Intracranial aneurysm pathogenesis
Until now, the exact etiology of intracranial aneurysms formation remains unclear.
Although some previous reports have demonstrated an association between lipid accumulation and degenerative changes in aneurysm walls in humans, epidemiological studies have failed to identify dyslipidemia as a risk factor for intracranial aneurysm pathogenesis. Thus, Shimizu et al. examined whether an increase in serum cholesterol levels facilitates the progression of intracranial aneurysms in a rat model. Rats were given a high-fat diet (HFD) and subjected to an intracranial aneurysm model. The HFD elevated their serum cholesterol levels. The intracranial aneurysms induced at the anterior cerebral artery-olfactory artery bifurcation were significantly larger in the high-fat group than in the normal-chow group. Histological analysis demonstrated that the loss of medial smooth muscle layers was exacerbated in the high-fat group and indicated the presence of macrophage-derived foam cells in the lesions. In in vitro experiments, the expression levels of the pro-inflammatory genes induced by LPS in RAW264.7-derived foam cells were significantly higher than those in RAW264.7 cells. The combination of these results suggests that increased serum cholesterol levels facilitate degenerative changes in the media and the progression of intracranial aneurysms presumably through foam cell transformation 3).
In addition to ambiental factors (smoking, excessive alcohol consumption and hypertension), epidemiological studies have demonstrated a familiar influence contributing to the pathogenesis of intracranial aneurysms, with increased frequency in first- and second-degree relatives of people with subarachnoid hemorrhage.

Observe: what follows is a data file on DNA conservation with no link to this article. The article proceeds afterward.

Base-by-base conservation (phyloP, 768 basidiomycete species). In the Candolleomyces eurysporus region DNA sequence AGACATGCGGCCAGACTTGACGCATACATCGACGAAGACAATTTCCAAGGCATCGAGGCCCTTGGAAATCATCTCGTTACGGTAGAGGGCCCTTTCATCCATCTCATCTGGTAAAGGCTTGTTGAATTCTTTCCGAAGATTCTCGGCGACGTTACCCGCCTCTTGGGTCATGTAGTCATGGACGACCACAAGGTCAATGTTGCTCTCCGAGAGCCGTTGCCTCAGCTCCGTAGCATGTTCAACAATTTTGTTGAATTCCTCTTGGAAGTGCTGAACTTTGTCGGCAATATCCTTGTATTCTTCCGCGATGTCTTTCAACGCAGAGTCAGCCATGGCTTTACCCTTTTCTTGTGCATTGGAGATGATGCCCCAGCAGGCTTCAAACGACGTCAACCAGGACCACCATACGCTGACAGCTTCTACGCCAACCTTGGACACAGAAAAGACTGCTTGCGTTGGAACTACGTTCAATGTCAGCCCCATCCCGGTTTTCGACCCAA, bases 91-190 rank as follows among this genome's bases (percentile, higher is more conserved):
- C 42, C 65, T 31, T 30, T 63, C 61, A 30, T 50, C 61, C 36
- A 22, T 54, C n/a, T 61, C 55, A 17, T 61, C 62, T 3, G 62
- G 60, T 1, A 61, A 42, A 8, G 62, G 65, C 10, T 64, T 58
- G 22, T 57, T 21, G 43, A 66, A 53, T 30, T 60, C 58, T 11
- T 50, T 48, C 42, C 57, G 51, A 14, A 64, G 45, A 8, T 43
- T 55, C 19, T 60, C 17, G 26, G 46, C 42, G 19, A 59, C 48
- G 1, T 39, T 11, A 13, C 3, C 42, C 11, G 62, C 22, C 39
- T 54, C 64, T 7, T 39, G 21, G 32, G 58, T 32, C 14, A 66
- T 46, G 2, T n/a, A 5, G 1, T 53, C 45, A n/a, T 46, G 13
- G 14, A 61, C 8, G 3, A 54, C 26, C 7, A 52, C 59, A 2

Data suggest that macrophage-derived Matrix metalloproteinase 2 and Matrix metalloproteinase 9, may play an important role in the progression of intracranial aneurysms. The findings will shed a new light into the pathogenesis of cerebral aneurysms and highlight the importance of inflammatory response causing the degeneration of extracellular matrix in the process of this disease 4).
Investigations strongly suggest that the pathophysiology is closely associated with chronic inflammation in vascular walls. Nuclear factor kappaB (NF-kappaB) has a key role in the formation and progression.
Children with Sickle Cell Disease (SCD) are at risk for developing multiple intracranial aneurysms, and a high index of suspicion must be maintained during the interpretation of routine magnetic resonance imaging or angiography of the brain 5).
Dental bacterial DNA can be found using a quantitative polymerase chain reaction in both ruptured and unruptured aneurysm walls, suggesting that bacterial DNA plays a role in the pathogenesis of cerebral aneurysms in general, rather than only in ruptured aneurysms 6).
THSD1 in Intracranial aneurysm pathogenesis
Thrombospondin type-1 domain-containing protein 1 is a protein that in humans is encoded by the THSD1 gene.
The protein encoded by this gene contains a type 1 thrombospondin domain, which is found in thrombospondin, a number of proteins involved in the complement pathway, as well as extracellular matrix proteins. Alternatively spliced transcript variants encoding distinct isoforms have been observed.
As illustrated by THSD1 research, cell adhesion may play a significant role in IA 7).
A study discovered that harmful variants in THSD1 (Thrombospondin type-1 domain-containing protein 1) likely cause intracranial aneurysm and subarachnoid hemorrhage in a subset of both familial and sporadic patients with supporting evidence from two vertebrate models 8).
A report identified THSD1 mutations in familial and sporadic IA patients and shows that THSD1 loss results in cerebral bleeding in 2 animal models. This finding provides new insight into IA and subarachnoid hemorrhage pathogenesis and provides new understanding of THSD1 function, which includes endothelial cell to extracellular matrix adhesion 9).